Basic Jumping and Landing Progressions for your Youth Athlete...

We all know the importance of jumping and landing with so many different sports in mind, and if it’s not part of your programming in some way shape or form, then now’s the time to start employing it.
 
So often, and we’ve been guilty of it too, the emphasis in training is to get your athletes producing rather than accepting. We love to get our athletes strong, robust, powerful and fast but we also like to spend a whole heap of time exposing them to absorbing the force that they create, not just in a lovely linear fashion, but in multiple planes on two feet and one of course. After all, most sports require multidirectional stopping qualities more often than not with a re-acceleration, in a wonderfully chaotic environment. 
 
Stopping or landing safely is an absolute necessity to keep  injuries at bay, and it’s through this process that injuries are most likely to occur due to the amount of eccentric loading placed on the body.  
 
We have so many young athletes come through our doors not knowing what a good landing should look and feel like, and like we always say, if you can’t stop/land effectively then the foot shouldn’t be on the accelerator.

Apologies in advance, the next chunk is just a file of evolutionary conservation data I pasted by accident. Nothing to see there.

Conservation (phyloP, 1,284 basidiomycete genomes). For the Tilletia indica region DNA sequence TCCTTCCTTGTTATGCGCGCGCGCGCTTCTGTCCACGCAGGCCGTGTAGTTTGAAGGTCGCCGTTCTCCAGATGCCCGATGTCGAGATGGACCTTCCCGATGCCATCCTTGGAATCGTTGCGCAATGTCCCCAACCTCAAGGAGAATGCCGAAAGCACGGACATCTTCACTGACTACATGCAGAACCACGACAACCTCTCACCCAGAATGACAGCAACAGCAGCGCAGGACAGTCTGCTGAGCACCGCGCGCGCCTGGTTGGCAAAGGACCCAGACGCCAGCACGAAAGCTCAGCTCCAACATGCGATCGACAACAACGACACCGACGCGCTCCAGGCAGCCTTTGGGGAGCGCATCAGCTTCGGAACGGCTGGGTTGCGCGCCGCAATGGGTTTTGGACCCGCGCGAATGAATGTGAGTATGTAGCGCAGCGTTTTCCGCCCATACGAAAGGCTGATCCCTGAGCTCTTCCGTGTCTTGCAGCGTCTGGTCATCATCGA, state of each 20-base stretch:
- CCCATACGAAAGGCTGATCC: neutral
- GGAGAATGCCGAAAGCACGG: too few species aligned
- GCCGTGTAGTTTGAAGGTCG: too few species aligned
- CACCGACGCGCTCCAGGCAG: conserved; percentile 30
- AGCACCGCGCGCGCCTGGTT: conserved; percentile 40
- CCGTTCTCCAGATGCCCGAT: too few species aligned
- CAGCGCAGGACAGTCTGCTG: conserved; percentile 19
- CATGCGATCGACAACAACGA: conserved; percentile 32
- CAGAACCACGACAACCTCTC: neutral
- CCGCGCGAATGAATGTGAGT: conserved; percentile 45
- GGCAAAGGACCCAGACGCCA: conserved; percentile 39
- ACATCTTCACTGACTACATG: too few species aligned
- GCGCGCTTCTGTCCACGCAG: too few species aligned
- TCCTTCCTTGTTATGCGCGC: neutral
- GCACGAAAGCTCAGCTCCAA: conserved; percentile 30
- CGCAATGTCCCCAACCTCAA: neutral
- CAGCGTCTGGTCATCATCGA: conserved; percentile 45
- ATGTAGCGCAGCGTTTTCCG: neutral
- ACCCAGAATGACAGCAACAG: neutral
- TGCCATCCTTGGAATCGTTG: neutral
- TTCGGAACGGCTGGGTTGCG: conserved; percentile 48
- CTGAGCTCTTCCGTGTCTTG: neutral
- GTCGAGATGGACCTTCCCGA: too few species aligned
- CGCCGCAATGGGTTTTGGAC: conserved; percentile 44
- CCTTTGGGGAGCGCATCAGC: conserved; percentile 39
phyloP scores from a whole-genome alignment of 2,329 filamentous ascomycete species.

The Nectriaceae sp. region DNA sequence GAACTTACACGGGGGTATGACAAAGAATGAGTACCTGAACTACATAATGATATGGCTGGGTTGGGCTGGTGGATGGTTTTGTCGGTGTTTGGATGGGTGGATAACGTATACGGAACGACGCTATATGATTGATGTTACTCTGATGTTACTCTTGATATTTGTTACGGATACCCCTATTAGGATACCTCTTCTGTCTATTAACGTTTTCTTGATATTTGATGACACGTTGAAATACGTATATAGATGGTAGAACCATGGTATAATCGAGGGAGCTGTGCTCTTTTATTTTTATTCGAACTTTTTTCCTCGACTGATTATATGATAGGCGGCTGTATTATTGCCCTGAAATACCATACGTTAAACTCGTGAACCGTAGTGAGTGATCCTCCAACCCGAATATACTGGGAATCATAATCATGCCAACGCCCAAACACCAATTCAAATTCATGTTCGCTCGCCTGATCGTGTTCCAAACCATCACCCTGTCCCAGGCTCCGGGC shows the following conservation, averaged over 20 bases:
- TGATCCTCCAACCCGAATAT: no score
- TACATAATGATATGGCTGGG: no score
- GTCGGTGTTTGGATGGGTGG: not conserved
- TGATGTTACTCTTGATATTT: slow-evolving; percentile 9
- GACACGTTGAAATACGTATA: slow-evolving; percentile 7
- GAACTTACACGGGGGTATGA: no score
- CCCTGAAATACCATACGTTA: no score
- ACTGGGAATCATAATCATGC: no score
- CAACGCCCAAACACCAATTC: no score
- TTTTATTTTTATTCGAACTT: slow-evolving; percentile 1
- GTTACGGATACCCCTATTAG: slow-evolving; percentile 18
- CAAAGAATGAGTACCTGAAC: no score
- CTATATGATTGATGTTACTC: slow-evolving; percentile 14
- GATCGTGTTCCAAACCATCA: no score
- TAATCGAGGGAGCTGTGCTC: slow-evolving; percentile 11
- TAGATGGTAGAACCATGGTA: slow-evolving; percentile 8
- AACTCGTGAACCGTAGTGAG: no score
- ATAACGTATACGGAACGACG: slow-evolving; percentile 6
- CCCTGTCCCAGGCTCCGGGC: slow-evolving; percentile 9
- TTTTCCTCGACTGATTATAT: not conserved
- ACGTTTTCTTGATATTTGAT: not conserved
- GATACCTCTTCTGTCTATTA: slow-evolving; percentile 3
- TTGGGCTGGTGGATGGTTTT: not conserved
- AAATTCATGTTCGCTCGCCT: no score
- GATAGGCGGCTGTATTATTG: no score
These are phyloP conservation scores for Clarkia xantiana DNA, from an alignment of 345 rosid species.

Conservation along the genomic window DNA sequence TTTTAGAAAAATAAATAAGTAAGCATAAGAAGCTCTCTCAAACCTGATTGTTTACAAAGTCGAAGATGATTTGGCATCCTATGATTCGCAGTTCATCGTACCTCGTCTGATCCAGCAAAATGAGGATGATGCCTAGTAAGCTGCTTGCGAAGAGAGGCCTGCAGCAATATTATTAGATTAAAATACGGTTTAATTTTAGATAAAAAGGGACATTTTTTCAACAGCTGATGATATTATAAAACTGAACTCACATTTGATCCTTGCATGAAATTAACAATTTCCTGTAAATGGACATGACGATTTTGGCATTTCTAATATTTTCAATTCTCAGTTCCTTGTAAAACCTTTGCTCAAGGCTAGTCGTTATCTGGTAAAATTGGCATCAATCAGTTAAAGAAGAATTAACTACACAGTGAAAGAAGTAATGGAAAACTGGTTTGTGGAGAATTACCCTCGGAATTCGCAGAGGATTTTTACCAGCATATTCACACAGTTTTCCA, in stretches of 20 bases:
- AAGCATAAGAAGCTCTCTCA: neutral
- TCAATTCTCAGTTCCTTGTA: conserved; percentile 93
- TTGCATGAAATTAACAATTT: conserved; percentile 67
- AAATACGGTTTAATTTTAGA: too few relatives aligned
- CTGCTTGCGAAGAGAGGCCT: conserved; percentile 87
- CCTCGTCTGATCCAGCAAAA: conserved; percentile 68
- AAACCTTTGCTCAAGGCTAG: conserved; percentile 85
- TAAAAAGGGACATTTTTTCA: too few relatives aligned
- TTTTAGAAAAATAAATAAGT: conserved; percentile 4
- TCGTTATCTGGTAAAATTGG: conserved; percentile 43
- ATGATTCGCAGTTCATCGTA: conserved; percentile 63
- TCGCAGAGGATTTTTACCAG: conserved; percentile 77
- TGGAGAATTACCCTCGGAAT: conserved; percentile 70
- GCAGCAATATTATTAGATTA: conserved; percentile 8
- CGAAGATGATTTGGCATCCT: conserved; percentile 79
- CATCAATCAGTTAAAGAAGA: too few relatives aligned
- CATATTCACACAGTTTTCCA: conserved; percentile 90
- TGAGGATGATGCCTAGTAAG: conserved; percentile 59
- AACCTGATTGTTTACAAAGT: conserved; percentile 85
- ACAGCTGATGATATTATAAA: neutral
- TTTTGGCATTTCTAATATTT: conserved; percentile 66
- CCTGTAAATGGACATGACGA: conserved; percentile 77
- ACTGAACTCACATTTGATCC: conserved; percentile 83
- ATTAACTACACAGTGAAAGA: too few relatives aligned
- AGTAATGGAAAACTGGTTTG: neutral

So where do we start with this?? Well, below are three early stage progressions that we like to use with our new youth athletes.  The key here for them is to put them in the landing position before we ask them to absorb, and once they’re showing a safe mechanical position we can then add a touch of intensity to see how they handle it.


 1. The Athletic Position/Landing Position.

Landing Position.png
  • Feet slightly wider than hips, knees in line with feet with no valgus or varus,

  • Flexed at knee and hip with emphasis on hips kicked back rather than knees kicked forward (the latter is often what we see initially)

  • Back flat with head neutral

  • Arms pulled back behind body

  • COM over feet



2. Snap Down Bilateral

  • Start with in extended position, arms in flexion above shoulder height with weight on forefoot.

  • Pull the arms down with some intent and at the same time land pretty much flat footed, absorbing mostly through the forefoot.

  • Land in the same position that was taught above.

  • Avoid landing like a sponge, instead land like a rock.

  • COM over feet



3. Drop Landing

  • Choose a height appropriate for athlete

  • Keep the body tall and step off box with dorsiflexed foot

  • Land in athletic position, feet just outside hip width, avoiding valgus/varus

  • Maintain flat back, head neutral, arms extended, loading through the hips.

  • COM over feet